Introduces architecture of digital systems, emphasizing structural principles common to a wide range of technologies. Multilevel implementation strategies; definition of new primitives (e.g., gates, instructions, procedures, and processes) and their mechanization using lower-level elements. Analysis of potential concurrency; precedence constraints and performance measures; pipelined and multidimensional systems. Instruction set design issues; architectural support for contemporary software structures.

This class has no prerequisites.

6.004 will not be offered this semester. It will be instructed by C. J. Terman, S. Z. Hanono Wachman and D. Sanchez.

Lecture occurs 1:00 PM to 2:00 PM on Tuesdays and Thursdays in 32-123.

This class counts for a total of 12 credits.

You can find more information at the http://www.google.com/search?&q=MIT+%2B+6.004&btnG=Google+Search&inurl=https site.

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6.102 Introductory RF Design Laboratory

Class Info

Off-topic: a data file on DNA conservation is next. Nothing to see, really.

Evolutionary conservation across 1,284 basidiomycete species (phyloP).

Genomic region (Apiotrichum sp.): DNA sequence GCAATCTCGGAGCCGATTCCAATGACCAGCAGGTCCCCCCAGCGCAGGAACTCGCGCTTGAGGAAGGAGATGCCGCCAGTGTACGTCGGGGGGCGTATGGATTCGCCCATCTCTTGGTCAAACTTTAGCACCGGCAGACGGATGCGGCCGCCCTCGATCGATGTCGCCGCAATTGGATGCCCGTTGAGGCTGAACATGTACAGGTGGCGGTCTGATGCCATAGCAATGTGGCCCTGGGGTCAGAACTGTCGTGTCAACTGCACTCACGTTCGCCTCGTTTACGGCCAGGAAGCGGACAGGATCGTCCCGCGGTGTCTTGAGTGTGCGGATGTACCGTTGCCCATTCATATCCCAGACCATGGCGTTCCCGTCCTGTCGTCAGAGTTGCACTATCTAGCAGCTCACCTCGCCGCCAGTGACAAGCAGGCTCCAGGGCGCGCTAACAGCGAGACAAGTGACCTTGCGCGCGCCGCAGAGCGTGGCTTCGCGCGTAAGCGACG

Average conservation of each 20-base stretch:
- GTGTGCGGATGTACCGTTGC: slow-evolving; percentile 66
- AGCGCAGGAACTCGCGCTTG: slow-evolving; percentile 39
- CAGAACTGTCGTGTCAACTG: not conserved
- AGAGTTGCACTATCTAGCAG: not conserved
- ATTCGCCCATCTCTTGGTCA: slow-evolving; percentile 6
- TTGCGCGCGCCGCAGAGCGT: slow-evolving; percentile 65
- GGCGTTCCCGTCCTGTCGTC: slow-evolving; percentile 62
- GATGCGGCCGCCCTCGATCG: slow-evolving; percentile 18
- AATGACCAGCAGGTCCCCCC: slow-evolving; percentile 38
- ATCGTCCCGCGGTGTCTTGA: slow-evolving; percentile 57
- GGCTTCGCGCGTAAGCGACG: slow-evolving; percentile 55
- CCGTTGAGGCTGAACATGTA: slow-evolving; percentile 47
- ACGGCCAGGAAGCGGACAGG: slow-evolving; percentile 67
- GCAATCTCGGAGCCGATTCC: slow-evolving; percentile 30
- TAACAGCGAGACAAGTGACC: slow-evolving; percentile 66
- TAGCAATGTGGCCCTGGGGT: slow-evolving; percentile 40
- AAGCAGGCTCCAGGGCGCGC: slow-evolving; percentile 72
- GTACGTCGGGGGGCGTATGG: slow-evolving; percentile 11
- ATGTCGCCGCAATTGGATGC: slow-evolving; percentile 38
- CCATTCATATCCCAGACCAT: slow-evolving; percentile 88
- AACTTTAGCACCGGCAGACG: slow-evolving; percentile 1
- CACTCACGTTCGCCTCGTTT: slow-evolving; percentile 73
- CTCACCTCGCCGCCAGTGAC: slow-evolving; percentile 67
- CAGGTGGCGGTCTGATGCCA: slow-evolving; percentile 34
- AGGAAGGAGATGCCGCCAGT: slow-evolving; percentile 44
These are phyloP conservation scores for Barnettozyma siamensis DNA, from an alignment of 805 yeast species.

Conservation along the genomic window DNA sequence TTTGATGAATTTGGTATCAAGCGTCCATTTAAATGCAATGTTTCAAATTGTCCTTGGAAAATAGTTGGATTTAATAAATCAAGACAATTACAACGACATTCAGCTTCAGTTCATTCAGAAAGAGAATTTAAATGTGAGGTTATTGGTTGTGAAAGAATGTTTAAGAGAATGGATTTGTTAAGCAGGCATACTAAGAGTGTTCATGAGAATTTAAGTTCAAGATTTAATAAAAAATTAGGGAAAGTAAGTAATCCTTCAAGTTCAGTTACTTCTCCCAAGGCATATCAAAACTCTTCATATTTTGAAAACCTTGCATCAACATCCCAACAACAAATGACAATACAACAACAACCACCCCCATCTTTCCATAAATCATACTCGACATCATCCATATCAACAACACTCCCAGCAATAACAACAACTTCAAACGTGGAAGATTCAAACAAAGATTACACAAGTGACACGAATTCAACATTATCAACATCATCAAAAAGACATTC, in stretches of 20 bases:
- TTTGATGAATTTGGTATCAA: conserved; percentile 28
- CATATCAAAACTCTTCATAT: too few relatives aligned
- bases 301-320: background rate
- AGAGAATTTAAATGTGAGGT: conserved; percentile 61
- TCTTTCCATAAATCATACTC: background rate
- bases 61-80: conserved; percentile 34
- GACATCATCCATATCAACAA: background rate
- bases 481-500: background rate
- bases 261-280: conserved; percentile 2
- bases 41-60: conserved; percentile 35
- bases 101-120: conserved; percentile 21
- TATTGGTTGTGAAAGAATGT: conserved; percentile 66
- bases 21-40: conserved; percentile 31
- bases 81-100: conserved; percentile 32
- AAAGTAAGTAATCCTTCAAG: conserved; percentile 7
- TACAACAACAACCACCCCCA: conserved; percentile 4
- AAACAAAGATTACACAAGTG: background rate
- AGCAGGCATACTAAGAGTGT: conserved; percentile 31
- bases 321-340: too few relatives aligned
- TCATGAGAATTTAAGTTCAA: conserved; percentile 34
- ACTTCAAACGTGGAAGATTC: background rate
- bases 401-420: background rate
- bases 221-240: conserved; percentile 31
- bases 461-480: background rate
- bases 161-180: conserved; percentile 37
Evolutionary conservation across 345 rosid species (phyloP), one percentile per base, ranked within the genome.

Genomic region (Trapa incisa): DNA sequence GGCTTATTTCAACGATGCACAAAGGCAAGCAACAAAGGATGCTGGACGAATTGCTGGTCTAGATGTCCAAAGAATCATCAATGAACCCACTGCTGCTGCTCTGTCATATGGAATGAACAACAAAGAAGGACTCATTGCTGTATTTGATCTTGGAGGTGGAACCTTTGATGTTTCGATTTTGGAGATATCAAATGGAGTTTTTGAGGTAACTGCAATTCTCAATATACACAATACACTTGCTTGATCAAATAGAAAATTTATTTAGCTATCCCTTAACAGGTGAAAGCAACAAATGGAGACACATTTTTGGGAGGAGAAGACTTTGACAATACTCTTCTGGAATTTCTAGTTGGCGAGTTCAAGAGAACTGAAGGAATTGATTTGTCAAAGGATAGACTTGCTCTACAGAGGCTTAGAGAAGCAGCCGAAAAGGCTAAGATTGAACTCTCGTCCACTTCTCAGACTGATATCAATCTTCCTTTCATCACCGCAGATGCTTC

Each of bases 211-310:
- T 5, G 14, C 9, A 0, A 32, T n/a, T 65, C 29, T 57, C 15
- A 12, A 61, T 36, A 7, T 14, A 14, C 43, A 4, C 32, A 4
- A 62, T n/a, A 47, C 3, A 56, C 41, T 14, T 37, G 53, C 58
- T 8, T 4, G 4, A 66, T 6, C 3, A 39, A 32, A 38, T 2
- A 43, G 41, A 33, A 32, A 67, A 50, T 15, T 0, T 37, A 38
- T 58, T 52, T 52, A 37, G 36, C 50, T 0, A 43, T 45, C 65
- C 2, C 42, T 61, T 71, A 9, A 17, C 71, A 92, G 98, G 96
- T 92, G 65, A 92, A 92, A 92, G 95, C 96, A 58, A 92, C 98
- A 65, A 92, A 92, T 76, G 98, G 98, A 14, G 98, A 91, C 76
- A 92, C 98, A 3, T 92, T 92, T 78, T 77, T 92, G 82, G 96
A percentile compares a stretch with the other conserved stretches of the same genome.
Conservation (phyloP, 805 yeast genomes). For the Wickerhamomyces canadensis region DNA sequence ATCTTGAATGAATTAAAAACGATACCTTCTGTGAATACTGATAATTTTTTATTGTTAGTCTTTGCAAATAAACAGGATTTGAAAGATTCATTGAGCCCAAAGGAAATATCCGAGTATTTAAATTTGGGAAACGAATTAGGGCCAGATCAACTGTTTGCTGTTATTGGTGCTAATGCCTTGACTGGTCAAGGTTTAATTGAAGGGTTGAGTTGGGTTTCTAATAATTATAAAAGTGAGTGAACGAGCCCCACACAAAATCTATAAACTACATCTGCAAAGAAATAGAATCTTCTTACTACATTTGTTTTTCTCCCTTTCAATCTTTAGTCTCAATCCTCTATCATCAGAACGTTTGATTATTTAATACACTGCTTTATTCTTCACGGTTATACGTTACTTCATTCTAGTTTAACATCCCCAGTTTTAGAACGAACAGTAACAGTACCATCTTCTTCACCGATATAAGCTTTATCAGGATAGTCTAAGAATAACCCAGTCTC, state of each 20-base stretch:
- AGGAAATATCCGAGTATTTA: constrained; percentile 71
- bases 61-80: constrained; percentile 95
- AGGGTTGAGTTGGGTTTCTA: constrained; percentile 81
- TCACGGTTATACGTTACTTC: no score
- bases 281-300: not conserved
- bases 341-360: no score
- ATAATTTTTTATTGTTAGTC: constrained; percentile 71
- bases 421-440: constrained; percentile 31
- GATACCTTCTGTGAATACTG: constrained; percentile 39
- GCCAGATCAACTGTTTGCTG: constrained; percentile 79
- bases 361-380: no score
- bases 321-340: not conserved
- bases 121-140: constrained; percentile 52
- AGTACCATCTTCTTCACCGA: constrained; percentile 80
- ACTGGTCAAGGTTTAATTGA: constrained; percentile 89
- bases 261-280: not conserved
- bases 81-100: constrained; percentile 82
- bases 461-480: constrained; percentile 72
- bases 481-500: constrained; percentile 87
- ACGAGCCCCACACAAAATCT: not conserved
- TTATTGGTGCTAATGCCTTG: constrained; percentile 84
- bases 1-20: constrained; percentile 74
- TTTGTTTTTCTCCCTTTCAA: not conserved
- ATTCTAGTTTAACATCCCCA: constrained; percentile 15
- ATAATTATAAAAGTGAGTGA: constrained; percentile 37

Introductory experimental laboratory focuses on the fundamentals of radio frequency design through the study of radio receiver circuits from 1920 to 1960. Five labs using JFETs (arranged to behave like triodes and pentodes) investigate the behavior of series and parallel tuned circuits, bandwidth control, RF amplifiers, local oscillators, mixers, IF amplifiers, AM and FM detectors, audio stages, and RF measurements. Lecture topics include regenerative receivers and detectors; tuned RF, neutrodyne, superheterodyne and FM receivers; the "All-American 5" AC-DC AM receiver; and common vacuum tube triode and pentode topologies. Five weeks of the term are devoted to the restoration and circuit analysis of an antique FM-only radio or tuner and an AM-only radio or tuner, both supplied by the instructor. 12 Engineering Design Points.